Free Access to Patents for HFC-32 Refrigerant Equipment

Is HFC-32 as sustainable as a cooling equipment manufacturer claims?

Air conditioning and refrigerant manufacturer Daikin Industries, Ltd., has announced it will allow free access to 93 of its patents for air conditioning, cooling and heat pump equipment that use difluoromethane (HFC-32) as a single-component refrigerant.

Daikin’s action aims to encourage manufacturers worldwide to develop, commercialize and adopt sustainable cooling and heating technologies using HFC-32.

Difluoromethane is a non-ozone-depleting substance. It is energy efficient, affordable and easy to recycle. It also has a global warming potential that is one-third of that of R-410A, a commonly used refrigerant.

According to Daikin, a transition to HFC-32 could result in a significant reduction of carbon emissions. If all presently used R-410A refrigerant were replaced by HFC-32, the total carbon dioxide equivalent impact of hydrofluorocarbons could be reduced by up to 24 percent by 2030.

No patent covers the HFC-32 chemical itself, and it is readily available from suppliers other than Daikin. Free access to equipment patents, however, encourages other manufacturers to utilize and build on Daikin’s technologies.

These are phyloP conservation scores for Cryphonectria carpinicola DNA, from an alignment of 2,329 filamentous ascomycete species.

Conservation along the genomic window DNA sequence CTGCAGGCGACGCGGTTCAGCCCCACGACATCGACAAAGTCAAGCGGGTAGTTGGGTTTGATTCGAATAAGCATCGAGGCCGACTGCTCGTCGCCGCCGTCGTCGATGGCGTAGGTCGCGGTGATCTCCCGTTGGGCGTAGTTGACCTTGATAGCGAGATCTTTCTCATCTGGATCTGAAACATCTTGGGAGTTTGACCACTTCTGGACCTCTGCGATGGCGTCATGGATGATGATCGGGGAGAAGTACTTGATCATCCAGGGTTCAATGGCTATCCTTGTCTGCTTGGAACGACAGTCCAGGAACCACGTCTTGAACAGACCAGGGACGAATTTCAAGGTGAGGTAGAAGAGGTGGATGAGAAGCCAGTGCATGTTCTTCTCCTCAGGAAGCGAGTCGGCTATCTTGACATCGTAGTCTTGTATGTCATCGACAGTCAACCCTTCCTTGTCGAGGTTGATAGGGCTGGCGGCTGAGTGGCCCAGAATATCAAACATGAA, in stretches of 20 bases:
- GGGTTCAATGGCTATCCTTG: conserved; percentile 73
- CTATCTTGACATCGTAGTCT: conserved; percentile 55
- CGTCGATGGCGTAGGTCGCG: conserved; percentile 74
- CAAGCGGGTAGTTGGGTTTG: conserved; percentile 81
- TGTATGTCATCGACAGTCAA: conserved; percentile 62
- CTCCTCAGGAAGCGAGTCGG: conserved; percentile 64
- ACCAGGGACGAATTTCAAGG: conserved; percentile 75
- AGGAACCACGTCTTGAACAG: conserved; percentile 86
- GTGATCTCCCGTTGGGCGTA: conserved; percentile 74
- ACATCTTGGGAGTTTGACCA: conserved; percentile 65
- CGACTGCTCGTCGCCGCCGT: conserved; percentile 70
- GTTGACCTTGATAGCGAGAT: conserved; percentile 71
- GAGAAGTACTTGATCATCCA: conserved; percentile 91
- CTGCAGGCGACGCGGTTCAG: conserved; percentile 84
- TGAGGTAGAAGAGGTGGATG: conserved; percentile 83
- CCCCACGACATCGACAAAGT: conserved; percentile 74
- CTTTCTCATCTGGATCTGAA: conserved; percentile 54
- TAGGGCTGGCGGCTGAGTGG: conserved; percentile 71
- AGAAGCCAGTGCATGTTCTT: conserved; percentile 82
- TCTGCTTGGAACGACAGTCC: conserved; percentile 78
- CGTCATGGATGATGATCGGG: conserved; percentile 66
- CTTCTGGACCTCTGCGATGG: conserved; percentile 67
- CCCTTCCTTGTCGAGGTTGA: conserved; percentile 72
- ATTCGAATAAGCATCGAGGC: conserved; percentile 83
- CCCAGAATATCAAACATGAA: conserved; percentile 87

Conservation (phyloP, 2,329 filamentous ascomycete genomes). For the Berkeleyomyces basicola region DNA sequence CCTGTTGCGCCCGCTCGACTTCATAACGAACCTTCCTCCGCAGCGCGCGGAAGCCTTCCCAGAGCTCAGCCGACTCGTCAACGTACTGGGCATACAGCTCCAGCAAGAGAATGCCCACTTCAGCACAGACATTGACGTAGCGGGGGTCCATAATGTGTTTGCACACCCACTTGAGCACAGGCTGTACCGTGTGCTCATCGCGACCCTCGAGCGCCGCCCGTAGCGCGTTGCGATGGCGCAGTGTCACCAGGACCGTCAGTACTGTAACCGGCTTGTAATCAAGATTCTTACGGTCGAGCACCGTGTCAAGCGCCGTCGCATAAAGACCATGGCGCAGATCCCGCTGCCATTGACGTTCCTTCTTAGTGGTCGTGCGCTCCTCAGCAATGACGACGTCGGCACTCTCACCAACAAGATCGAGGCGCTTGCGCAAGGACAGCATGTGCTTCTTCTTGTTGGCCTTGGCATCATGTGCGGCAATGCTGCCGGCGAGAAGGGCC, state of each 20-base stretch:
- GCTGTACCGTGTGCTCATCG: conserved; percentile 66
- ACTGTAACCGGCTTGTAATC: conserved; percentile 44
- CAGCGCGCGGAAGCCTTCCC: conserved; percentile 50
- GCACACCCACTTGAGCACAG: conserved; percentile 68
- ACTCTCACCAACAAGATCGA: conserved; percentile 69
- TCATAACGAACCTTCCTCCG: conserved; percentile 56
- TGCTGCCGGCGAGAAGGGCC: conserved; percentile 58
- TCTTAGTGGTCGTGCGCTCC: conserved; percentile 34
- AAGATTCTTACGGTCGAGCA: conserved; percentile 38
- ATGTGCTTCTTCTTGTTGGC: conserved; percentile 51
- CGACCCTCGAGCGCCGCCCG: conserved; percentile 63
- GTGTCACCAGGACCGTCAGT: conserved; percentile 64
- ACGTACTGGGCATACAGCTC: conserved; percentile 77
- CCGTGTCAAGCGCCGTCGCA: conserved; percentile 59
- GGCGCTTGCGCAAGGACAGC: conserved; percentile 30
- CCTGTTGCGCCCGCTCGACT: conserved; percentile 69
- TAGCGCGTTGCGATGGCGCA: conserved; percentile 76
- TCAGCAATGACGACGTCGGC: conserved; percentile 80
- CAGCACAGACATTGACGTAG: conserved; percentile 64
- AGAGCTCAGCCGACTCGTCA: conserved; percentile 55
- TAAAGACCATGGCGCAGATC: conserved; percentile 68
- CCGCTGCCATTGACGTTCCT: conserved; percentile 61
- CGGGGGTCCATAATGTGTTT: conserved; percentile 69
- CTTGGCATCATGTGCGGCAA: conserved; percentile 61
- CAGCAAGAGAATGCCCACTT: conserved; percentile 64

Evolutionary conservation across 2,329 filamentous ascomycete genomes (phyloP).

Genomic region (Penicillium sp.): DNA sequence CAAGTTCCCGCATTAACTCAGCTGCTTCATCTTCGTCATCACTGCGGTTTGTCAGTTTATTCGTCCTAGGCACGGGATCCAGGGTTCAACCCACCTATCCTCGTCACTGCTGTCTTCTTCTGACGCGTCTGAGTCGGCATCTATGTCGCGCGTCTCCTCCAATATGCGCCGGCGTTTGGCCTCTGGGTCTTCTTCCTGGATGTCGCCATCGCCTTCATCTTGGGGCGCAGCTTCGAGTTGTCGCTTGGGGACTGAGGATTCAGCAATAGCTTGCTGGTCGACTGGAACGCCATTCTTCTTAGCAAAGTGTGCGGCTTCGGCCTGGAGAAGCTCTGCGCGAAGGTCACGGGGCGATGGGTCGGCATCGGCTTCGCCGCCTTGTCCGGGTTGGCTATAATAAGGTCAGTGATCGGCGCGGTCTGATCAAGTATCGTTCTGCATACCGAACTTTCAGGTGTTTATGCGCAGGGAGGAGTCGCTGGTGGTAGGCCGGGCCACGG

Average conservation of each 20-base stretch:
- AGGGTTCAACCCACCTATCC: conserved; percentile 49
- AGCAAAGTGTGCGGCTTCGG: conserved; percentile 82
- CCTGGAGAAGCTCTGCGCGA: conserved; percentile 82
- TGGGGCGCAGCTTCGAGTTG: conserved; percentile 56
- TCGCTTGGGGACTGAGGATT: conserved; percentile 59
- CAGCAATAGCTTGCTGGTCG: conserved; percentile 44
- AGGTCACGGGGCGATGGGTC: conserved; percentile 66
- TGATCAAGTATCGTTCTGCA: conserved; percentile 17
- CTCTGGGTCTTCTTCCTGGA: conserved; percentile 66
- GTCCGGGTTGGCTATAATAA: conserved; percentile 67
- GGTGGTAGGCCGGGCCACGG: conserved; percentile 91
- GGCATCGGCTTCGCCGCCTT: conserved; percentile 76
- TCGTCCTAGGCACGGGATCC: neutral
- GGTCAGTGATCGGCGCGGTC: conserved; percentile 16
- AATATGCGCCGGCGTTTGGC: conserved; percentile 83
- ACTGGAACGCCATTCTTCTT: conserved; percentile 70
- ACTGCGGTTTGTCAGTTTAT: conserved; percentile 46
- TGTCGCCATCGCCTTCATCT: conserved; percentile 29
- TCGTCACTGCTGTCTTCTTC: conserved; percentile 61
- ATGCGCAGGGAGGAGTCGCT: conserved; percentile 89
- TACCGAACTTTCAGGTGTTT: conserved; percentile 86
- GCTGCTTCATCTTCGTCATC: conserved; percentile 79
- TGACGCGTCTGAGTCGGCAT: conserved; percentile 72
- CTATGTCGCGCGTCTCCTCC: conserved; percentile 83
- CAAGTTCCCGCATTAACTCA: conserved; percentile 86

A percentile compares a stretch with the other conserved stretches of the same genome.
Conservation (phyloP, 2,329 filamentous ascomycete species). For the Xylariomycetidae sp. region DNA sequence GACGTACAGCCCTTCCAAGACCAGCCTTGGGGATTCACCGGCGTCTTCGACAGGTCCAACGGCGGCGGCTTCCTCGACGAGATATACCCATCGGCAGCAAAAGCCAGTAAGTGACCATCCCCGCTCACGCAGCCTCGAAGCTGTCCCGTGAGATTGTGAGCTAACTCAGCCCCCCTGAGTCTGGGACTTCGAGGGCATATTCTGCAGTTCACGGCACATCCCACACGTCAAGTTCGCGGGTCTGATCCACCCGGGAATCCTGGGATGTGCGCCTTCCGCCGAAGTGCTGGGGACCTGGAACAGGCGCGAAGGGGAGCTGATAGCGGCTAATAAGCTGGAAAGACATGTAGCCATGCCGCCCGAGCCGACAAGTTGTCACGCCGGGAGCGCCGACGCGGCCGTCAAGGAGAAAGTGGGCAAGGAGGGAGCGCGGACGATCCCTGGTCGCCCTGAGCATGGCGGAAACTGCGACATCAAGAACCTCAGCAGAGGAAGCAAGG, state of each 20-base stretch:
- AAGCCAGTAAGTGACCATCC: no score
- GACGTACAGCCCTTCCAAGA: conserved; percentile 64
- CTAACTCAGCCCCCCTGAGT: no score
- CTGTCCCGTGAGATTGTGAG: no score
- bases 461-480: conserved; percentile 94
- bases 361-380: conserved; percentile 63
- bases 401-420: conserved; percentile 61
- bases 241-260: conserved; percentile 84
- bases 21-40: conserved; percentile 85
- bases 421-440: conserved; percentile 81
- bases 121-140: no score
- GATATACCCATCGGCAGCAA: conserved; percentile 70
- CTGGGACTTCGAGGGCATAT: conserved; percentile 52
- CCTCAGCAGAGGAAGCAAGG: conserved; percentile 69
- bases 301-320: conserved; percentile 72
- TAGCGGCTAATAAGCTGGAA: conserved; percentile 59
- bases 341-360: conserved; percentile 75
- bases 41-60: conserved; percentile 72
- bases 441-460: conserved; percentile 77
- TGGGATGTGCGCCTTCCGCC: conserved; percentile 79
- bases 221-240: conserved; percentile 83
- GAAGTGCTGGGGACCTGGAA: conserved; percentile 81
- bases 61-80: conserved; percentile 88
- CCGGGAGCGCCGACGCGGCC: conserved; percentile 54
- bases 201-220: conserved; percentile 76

“Daikin has been offering free access to these patents in emerging markets since 2011 to accelerate the phase-out of ozone-depleting refrigerants, such as HCFC-22,” said Shinya Okada, Daikin’s senior executive officer. “Given the urgent need to address climate change, Daikin believes that this is the right time to extend free access to these certain HFC-32 equipment patents to manufacturers worldwide.”

“Sharing environmentally beneficial air conditioning technologies without royalty payments can speed up environmental gains at a time when fast action is essential for climate protection,” commented Durwood Zaelke, president of the Institute for Governance & Sustainable Development. “Free access to patented technologies sets a powerful precedent for other companies aiming to be environmental champions.”

Daikin described HFC-32 as a “next-generation” refrigerant because it offers a lower global warming impact than other refrigerants. However, the hydrofluorocarbon has a greenhouse gas potential 650 times greater than carbon dioxide. On the other hand, HFC-152a, or 1,1-difluoroethane, is a refrigerant with a greenhouse gas potential only 140 times greater than carbon dioxide.

So how sustainable will HFC-32 be at the end of the day? For more information, visit Daikin’s website here.